August 23, 2018

Can We Apply Writing Lessons to Our Life?

Silhouette of hand tossing basketball toward net with text: Do We "Try Again"? Applying Writing Lessons to Life

As I mentioned last time, my family struggled this past weekend when we had to say goodbye to our cat, Raven. The last time we lost a pet, I wasn’t ready to get another for over a year. But this time—especially with her being taken from us so young—felt different.

It’s not that we can ever replace a loved one. But we can be so used to having them around that we long to fill that empty place sooner rather than later.

As we were debating the “right” time to get a new cat, I was reminded of a lesson from the writing world. We have experienced (or will experience) many setbacks in our writing career:

  • a story that doesn’t come together as we hoped
  • a rejection from an agent or editor
  • a dead end when submitting our work for publication
  • a bad review or a tough critique
  • a loss in a contest
  • etc., etc.

When we encounter problems, the advice isn’t to give up, or wait a year before trying again. Instead, the advice is to try, try again.

Setbacks? Move Past Them

As soon as we finish licking our wounds, we’re advised to move forward:

  • get help (fixing our story, writing a better query letter, etc.)
  • start a new story or work on a different story
  • submit to a different agent or editor
  • focus on our current projects instead of worrying about an old one
  • try a different approach (write new query letter, gather more feedback on potential issues, look into self-publishing, etc.)
  • just start somewhere (start a big revision with what we know how to fix, etc.)

Depending on the depth of the setback (and our current situation), we might need only a few minutes to dig in, or we might need a week to change gears. If we struggle to get past the setback or change gears, we should probably reach out for help.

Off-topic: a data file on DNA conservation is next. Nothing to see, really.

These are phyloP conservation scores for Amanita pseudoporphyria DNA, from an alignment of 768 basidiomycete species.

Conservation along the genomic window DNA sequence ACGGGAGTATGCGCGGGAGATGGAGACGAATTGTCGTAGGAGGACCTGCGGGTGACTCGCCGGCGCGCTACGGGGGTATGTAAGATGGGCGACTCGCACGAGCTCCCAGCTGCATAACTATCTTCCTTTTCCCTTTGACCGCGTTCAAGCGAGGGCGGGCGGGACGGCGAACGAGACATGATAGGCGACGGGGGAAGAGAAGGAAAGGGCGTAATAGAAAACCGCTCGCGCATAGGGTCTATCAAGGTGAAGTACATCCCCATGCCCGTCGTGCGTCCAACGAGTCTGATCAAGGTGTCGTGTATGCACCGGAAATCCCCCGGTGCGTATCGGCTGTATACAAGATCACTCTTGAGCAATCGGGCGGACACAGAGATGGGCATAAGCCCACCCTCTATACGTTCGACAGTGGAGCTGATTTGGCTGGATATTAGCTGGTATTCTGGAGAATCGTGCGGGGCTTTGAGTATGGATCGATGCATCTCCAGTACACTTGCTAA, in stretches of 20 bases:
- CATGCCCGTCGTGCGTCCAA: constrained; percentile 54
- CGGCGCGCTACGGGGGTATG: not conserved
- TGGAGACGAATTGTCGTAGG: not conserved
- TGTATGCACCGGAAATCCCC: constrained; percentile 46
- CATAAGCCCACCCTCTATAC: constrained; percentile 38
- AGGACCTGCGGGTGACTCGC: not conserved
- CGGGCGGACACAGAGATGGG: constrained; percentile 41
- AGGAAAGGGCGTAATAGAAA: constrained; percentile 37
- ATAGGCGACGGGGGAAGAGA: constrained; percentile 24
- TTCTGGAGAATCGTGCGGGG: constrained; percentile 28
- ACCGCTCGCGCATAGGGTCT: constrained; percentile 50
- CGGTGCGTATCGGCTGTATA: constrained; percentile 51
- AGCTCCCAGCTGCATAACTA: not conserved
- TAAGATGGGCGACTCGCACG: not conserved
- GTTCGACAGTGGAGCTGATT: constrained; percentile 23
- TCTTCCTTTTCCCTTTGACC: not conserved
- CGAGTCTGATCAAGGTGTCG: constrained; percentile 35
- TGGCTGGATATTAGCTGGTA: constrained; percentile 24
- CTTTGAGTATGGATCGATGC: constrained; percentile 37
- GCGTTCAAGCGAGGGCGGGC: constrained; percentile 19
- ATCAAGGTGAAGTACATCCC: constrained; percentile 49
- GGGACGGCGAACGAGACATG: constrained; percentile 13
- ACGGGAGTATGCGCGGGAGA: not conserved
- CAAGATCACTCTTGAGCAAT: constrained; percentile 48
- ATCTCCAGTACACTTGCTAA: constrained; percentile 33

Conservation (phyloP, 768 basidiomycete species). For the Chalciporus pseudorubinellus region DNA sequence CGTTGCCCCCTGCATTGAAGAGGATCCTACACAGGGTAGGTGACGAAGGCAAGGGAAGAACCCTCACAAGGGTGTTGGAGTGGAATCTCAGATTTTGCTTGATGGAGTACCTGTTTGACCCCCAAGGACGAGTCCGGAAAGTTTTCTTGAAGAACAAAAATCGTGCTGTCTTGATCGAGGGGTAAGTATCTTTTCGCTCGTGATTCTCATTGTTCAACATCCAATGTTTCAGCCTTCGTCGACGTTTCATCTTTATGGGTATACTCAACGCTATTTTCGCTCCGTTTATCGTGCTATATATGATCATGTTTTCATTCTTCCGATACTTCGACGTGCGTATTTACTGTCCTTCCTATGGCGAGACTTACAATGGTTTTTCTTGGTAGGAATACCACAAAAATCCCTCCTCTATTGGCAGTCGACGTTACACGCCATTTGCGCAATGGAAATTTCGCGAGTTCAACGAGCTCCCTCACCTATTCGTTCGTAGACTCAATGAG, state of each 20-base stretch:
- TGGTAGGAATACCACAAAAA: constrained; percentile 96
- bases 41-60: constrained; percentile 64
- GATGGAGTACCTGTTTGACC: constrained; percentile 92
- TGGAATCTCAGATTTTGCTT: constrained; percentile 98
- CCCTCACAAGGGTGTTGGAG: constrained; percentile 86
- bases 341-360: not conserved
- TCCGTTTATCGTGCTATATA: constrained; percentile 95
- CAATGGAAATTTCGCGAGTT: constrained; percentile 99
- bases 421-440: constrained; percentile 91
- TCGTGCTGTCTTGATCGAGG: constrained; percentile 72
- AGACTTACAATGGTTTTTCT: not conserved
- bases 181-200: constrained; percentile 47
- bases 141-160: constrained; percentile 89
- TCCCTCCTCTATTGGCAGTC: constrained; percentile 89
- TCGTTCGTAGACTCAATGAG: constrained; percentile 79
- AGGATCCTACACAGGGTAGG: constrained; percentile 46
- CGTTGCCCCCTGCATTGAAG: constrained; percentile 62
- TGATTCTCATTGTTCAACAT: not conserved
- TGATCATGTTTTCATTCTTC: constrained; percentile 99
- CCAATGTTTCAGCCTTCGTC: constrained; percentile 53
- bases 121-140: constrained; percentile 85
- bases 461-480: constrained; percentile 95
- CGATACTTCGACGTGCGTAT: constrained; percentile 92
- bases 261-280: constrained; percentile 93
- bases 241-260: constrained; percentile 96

After a particularly tough critique, for example, we might bounce the feedback off our friends to see if they agree with suggested changes or if they have different insights more in line with our goals for the story. Or after we send a dozen or so queries with no nibbles, we might get help from friends or writing groups on our query letter.

“Try Again?” Sure, I Can Justify Rationalize Learn from That Lesson

It was with that “moving forward” perspective in mind that we headed to the Arizona Humane Society yesterday. *smile* (Er, yes, I’m blaming writing for this decision. Sort of. *snicker*)

With all the chaos, I didn’t have time to write up an in-depth post for today, so instead, meet the newest member of our family…

(Note: Newsletter readers, click through the post to see cute kitten pictures. *grin*)

This little kitten had just been surrendered by her mom’s family on Monday, had her spay surgery Tuesday, and moved into her shelter cage yesterday morning. By yesterday afternoon, she was home with us.

“Um, hi!”

After all those busy days, she promptly conked out. (Yes, that’s her asleep below, half-in and half-out of the carrier, just seconds after the picture above.)

“I’m just going to go explor…zzzzz”